Under the Financial Services provisions[8] of the GATS, New Zealand has committed to put no restrictions on New Zealanders accessing financial services provided in another WTO member. Typically that arises when New Zealanders travel to another country, but the internet has blurred the distinction between this and the previous “mode of supply”. What it does mean at the least is that the New Zealand government cannot control the activities of wealthy individual New Zealanders setting up bank accounts and borrowing money overseas, although we may be able to prevent them transferring it to New Zealand. This may well cause problems for any capital and currency regulations.

 

The Financial Services provisions also require New Zealand to allow any overseas owned financial service provider to offer any “new financial service”. This prevents New Zealand from refusing permission for high risk financial instruments, some of which have led to the current financial crisis in the US. Other GATS provisions, and similar rules in bilateral and regional agreements prevent us giving more favourable treatment to New Zealand owned institutions such as Kiwibank (“National Treatment”), and require us to give service providers from other WTO members equally favourable treatment regardless of which country they are based in (“Most Favoured Nation”). These will make it difficult for us to diversify the ownership of the major banks, to give special treatment to government-owned banks which undertake to operate consistently with New Zealand’s public interest, and to increase our regulation of foreign direct investment as proposed. Market Access provisions of the agreement may also prevent us limiting the volume and value of particular types of lending; it may even prevent us taking action over the “Too Big to Fail” problem by limiting the size of any bank as one expert in the area has suggested[9].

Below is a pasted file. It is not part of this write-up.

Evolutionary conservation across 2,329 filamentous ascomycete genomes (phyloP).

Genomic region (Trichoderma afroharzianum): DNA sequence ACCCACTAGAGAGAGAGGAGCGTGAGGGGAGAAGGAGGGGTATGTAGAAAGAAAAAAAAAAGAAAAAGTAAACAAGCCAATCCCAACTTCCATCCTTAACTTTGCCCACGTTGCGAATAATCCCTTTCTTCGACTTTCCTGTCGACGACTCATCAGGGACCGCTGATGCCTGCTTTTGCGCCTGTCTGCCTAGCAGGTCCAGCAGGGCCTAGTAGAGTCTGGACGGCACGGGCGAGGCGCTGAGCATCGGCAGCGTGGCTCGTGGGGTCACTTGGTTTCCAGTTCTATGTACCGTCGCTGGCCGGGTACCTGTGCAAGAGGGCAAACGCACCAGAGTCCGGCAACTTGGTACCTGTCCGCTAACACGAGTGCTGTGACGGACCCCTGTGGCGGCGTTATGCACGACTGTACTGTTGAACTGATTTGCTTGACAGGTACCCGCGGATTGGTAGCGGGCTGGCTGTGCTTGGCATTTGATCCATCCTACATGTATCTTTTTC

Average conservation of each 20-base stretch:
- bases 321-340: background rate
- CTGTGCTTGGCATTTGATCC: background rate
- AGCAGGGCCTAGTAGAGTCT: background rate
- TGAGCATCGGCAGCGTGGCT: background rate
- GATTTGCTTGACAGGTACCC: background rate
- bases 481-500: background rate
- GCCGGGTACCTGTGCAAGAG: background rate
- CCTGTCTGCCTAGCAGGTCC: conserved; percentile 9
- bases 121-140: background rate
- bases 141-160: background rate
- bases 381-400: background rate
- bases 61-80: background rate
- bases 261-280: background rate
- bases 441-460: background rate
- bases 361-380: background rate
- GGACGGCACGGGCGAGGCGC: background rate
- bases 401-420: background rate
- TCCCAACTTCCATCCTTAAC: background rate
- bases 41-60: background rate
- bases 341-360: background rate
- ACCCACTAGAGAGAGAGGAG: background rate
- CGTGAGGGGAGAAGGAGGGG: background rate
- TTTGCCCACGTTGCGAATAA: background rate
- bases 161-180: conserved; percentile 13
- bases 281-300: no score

There are two significant exceptions provided in the GATS and in New Zealand’s bilateral agreements: in case of balance of payments difficulties, and for prudential reasons. The balance of payments provision however is aimed at short term measures taken specifically at the time of external financial difficulties, can be challenged as exceeding what is “necessary” (always a contentious matter of political judgement), and can be reviewed by a WTO disputes panel. It is not designed to allow preventative measures as are intended here. Further, the US has refused to accept this exception in its bilateral trade agreements with Singapore and Chile[10] and is likely to do the same in the TPP negotiations.